Sixth: An efficient minister preaches Christ and him crucified with simplicity. The gospel is designed for all—for the unlearned as well as the learned—and in order that all may understand it, it must be preached with plainness. It must be so set forth as to be comprehended by all, who are possessed of ordinary intelligence. Its simple truths must be preached in plain and simple language. There must be no effort after high-sounding lectures, which are not understood by the masses. The man who ransacks Webster’s Unabridged Pictorial for high-flown language in which to express the simple truths of the gospel, may succeed in acquiring the reputation of a learned divine; but he will not be very likely to feed the lambs of the flock with the sincere milk of the Word. He may be a popular preacher, and be able to draw large congregations; but he will not become an efficient minister, unless his hearers have more than ordinary intelligence. Speaking in an unknown tongue will not edify the body of Christ.
Seventh: An efficient minister preaches the plain truths of the gospel with earnestness. He feels that he is dealing with solemn realities, and he does not treat them as fictions. He feels what he speaks, and shows by his manner of speech that he is in earnest. He is deeply impressed with the importance of the truths which he utters—has firm conviction of the magnitude of the interests which are at stake—and he does not set them forth in a cold and indifferent manner. He watches for souls, as one who must give an account; and feeling the weight of the responsibility that is resting upon him, he does not deal with the solemn realities of eternity as with the things of time, but sets them forth in an earnest and impressive manner, showing that he believes them to be realities and not fictions; and thus, he secures the attention of the careless and indifferent. The man who does not show by his manner of speaking that he believes every word he speaks, cannot expect others to believe. If he shows that he does not feel it himself, he need not expect others to feel. It matters not how learned he may be, if he treats divine realities as fictions of men, he need not expect his hearers to believe them to be other than fictions. If a minister would have others believe the momentous truths of the Bible, he must show that he believes them himself. These are some of the chief characteristics of an efficient minister. He is called of God—as was Aaron; he is a good man, full of the Holy Ghost and of faith, and preaches Christ and him crucified with simplicity and earnestness.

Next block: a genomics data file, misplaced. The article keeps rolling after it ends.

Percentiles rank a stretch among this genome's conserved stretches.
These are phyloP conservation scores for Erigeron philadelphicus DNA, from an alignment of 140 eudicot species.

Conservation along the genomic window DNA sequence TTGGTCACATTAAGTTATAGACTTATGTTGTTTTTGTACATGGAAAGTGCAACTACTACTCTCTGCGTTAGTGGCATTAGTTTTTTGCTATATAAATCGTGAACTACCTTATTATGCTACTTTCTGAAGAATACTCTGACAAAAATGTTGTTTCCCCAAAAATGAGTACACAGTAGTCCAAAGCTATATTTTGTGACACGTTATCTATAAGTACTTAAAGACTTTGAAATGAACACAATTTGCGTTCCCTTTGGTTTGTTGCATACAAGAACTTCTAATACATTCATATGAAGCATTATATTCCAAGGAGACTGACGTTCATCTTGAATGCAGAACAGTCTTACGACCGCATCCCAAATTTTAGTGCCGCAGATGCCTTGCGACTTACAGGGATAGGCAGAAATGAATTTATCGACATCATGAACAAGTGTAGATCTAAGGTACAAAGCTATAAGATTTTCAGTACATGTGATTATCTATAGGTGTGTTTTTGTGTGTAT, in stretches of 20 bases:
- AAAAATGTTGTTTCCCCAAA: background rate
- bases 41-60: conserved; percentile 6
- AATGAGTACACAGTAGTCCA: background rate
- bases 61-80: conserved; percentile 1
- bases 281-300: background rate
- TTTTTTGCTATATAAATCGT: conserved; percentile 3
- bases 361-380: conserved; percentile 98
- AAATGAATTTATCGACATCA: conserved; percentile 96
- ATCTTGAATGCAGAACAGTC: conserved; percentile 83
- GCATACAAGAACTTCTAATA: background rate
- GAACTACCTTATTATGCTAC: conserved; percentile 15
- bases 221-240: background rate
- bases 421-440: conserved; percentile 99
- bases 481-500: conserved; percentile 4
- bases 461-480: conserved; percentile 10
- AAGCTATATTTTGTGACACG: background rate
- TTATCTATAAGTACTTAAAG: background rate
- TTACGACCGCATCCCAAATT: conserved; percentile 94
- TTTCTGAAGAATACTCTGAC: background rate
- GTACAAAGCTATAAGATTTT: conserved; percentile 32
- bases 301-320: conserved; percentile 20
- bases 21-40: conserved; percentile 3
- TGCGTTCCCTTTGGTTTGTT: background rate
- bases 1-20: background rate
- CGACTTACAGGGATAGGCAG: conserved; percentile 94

And here, my brethren in the ministry, the solemn question arises, How is it with us? Have we been called of God to this great, this momentous work—this work, than which a greater work never rested upon an angel of God—this work, from the responsibility of which even the archangel Gabriel might shrink? Do we show by our example, as well as by precept, that we are good men, full of the Holy Ghost and of faith? And when we stand up as ambassadors of Christ in his stead, beseeching men to be reconciled to God, do we set forth the gospel plan of reconciliation with simplicity and earnestness?
The position which we occupy is one of fearful responsibility, and it becomes us to take heed to ourselves, as well as to the flock over which the Holy Ghost has made us overseers. Upon us hangs not only the destiny of our own immortal souls, but also, in a great measure, that of those to whom we minister. To us is committed the preparation of souls for eternity—souls which are more valuable than the whole world—souls whose redemption cost no less a price than the precious blood of the eternal Son of God—souls which will live forever, either in the mansions of glory, or in the regions of woe.
It is no trifling matter, therefore, to be a minister of the gospel—an ambassador of Christ—sent forth to beseech a sinful and rebellious world to be reconciled to God; and it becomes us to take good heed how we discharge the duty assigned us, so as to be able to render a good account at the bar of God.
Let us, therefore, examine again, and see if we have been called of God—if we are good men, full of the Holy Ghost and of faith—and if we preach Christ and him crucified with simplicity and earnestness. If we possess these qualifications of an efficient ministry, we have a right to expect that many people will be added to the Lord through our instrumentality—that we will be the means of turning many to righteousness, and will shine as the brightness of the firmament, and as the stars for ever and ever.